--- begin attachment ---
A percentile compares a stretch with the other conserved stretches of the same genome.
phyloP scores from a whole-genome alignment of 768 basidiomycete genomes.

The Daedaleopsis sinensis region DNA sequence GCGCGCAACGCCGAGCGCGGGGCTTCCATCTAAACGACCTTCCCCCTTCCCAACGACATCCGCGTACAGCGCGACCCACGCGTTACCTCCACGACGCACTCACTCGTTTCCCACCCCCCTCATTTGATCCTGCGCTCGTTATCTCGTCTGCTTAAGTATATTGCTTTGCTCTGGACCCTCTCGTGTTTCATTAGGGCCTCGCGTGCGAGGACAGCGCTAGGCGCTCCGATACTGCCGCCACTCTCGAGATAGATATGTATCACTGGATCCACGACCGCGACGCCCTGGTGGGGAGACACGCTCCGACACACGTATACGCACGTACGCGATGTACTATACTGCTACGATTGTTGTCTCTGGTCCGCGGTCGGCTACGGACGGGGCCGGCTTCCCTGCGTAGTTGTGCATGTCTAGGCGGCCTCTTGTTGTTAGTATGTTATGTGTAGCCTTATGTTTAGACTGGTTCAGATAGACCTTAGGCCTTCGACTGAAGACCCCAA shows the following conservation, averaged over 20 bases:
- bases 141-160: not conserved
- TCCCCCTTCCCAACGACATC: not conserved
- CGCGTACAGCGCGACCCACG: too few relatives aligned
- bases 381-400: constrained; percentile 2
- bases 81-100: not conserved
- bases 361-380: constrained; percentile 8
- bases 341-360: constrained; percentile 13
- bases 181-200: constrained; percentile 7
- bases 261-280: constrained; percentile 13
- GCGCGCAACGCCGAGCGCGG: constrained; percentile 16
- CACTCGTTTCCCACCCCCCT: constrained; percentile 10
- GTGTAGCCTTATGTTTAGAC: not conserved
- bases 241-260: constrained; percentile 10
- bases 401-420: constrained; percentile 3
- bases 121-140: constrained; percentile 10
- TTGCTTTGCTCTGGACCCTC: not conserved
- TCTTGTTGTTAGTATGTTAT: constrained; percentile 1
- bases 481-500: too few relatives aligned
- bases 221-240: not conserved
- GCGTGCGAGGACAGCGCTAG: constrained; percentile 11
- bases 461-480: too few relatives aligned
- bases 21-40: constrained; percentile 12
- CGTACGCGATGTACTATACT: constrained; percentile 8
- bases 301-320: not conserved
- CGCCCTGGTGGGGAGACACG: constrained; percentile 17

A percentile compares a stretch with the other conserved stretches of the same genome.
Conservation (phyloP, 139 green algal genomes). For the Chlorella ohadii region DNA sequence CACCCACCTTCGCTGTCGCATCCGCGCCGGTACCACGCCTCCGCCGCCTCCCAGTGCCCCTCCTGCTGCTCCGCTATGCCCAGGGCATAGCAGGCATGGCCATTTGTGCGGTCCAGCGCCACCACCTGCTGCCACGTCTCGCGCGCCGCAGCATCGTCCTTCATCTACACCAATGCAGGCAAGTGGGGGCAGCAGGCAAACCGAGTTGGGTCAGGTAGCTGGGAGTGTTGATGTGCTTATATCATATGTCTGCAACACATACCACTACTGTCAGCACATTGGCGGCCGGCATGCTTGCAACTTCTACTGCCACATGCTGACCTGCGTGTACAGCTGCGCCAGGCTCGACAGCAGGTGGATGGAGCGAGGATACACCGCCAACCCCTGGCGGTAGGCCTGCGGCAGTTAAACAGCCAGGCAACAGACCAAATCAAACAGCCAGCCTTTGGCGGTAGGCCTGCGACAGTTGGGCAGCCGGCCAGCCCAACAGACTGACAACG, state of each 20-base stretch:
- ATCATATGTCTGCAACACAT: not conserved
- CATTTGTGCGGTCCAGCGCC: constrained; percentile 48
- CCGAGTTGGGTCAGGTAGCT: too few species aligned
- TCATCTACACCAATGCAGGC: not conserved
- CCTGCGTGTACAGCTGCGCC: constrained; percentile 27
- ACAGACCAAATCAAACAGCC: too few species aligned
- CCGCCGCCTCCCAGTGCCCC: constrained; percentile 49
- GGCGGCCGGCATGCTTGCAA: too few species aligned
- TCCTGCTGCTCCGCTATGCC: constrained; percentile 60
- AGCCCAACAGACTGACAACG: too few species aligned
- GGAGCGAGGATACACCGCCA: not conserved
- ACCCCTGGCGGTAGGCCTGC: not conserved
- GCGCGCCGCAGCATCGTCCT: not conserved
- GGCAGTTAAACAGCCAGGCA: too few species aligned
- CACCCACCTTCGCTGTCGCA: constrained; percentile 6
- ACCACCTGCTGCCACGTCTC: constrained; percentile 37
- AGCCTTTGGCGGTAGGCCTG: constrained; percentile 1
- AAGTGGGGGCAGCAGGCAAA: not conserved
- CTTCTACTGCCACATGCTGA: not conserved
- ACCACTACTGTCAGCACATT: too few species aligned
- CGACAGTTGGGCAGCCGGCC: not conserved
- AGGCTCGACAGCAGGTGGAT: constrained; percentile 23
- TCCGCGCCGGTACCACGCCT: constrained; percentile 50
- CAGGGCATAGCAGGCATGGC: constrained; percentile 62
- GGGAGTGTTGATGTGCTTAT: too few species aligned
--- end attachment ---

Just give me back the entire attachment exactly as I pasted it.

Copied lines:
A percentile compares a stretch with the other conserved stretches of the same genome.
phyloP scores from a whole-genome alignment of 768 basidiomycete genomes.

The Daedaleopsis sinensis region DNA sequence GCGCGCAACGCCGAGCGCGGGGCTTCCATCTAAACGACCTTCCCCCTTCCCAACGACATCCGCGTACAGCGCGACCCACGCGTTACCTCCACGACGCACTCACTCGTTTCCCACCCCCCTCATTTGATCCTGCGCTCGTTATCTCGTCTGCTTAAGTATATTGCTTTGCTCTGGACCCTCTCGTGTTTCATTAGGGCCTCGCGTGCGAGGACAGCGCTAGGCGCTCCGATACTGCCGCCACTCTCGAGATAGATATGTATCACTGGATCCACGACCGCGACGCCCTGGTGGGGAGACACGCTCCGACACACGTATACGCACGTACGCGATGTACTATACTGCTACGATTGTTGTCTCTGGTCCGCGGTCGGCTACGGACGGGGCCGGCTTCCCTGCGTAGTTGTGCATGTCTAGGCGGCCTCTTGTTGTTAGTATGTTATGTGTAGCCTTATGTTTAGACTGGTTCAGATAGACCTTAGGCCTTCGACTGAAGACCCCAA shows the following conservation, averaged over 20 bases:
- bases 141-160: not conserved
- TCCCCCTTCCCAACGACATC: not conserved
- CGCGTACAGCGCGACCCACG: too few relatives aligned
- bases 381-400: constrained; percentile 2
- bases 81-100: not conserved
- bases 361-380: constrained; percentile 8
- bases 341-360: constrained; percentile 13
- bases 181-200: constrained; percentile 7
- bases 261-280: constrained; percentile 13
- GCGCGCAACGCCGAGCGCGG: constrained; percentile 16
- CACTCGTTTCCCACCCCCCT: constrained; percentile 10
- GTGTAGCCTTATGTTTAGAC: not conserved
- bases 241-260: constrained; percentile 10
- bases 401-420: constrained; percentile 3
- bases 121-140: constrained; percentile 10
- TTGCTTTGCTCTGGACCCTC: not conserved
- TCTTGTTGTTAGTATGTTAT: constrained; percentile 1
- bases 481-500: too few relatives aligned
- bases 221-240: not conserved
- GCGTGCGAGGACAGCGCTAG: constrained; percentile 11
- bases 461-480: too few relatives aligned
- bases 21-40: constrained; percentile 12
- CGTACGCGATGTACTATACT: constrained; percentile 8
- bases 301-320: not conserved
- CGCCCTGGTGGGGAGACACG: constrained; percentile 17

A percentile compares a stretch with the other conserved stretches of the same genome.
Conservation (phyloP, 139 green algal genomes). For the Chlorella ohadii region DNA sequence CACCCACCTTCGCTGTCGCATCCGCGCCGGTACCACGCCTCCGCCGCCTCCCAGTGCCCCTCCTGCTGCTCCGCTATGCCCAGGGCATAGCAGGCATGGCCATTTGTGCGGTCCAGCGCCACCACCTGCTGCCACGTCTCGCGCGCCGCAGCATCGTCCTTCATCTACACCAATGCAGGCAAGTGGGGGCAGCAGGCAAACCGAGTTGGGTCAGGTAGCTGGGAGTGTTGATGTGCTTATATCATATGTCTGCAACACATACCACTACTGTCAGCACATTGGCGGCCGGCATGCTTGCAACTTCTACTGCCACATGCTGACCTGCGTGTACAGCTGCGCCAGGCTCGACAGCAGGTGGATGGAGCGAGGATACACCGCCAACCCCTGGCGGTAGGCCTGCGGCAGTTAAACAGCCAGGCAACAGACCAAATCAAACAGCCAGCCTTTGGCGGTAGGCCTGCGACAGTTGGGCAGCCGGCCAGCCCAACAGACTGACAACG, state of each 20-base stretch:
- ATCATATGTCTGCAACACAT: not conserved
- CATTTGTGCGGTCCAGCGCC: constrained; percentile 48
- CCGAGTTGGGTCAGGTAGCT: too few species aligned
- TCATCTACACCAATGCAGGC: not conserved
- CCTGCGTGTACAGCTGCGCC: constrained; percentile 27
- ACAGACCAAATCAAACAGCC: too few species aligned
- CCGCCGCCTCCCAGTGCCCC: constrained; percentile 49
- GGCGGCCGGCATGCTTGCAA: too few species aligned
- TCCTGCTGCTCCGCTATGCC: constrained; percentile 60
- AGCCCAACAGACTGACAACG: too few species aligned
- GGAGCGAGGATACACCGCCA: not conserved
- ACCCCTGGCGGTAGGCCTGC: not conserved
- GCGCGCCGCAGCATCGTCCT: not conserved
- GGCAGTTAAACAGCCAGGCA: too few species aligned
- CACCCACCTTCGCTGTCGCA: constrained; percentile 6
- ACCACCTGCTGCCACGTCTC: constrained; percentile 37
- AGCCTTTGGCGGTAGGCCTG: constrained; percentile 1
- AAGTGGGGGCAGCAGGCAAA: not conserved
- CTTCTACTGCCACATGCTGA: not conserved
- ACCACTACTGTCAGCACATT: too few species aligned
- CGACAGTTGGGCAGCCGGCC: not conserved
- AGGCTCGACAGCAGGTGGAT: constrained; percentile 23
- TCCGCGCCGGTACCACGCCT: constrained; percentile 50
- CAGGGCATAGCAGGCATGGC: constrained; percentile 62
- GGGAGTGTTGATGTGCTTAT: too few species aligned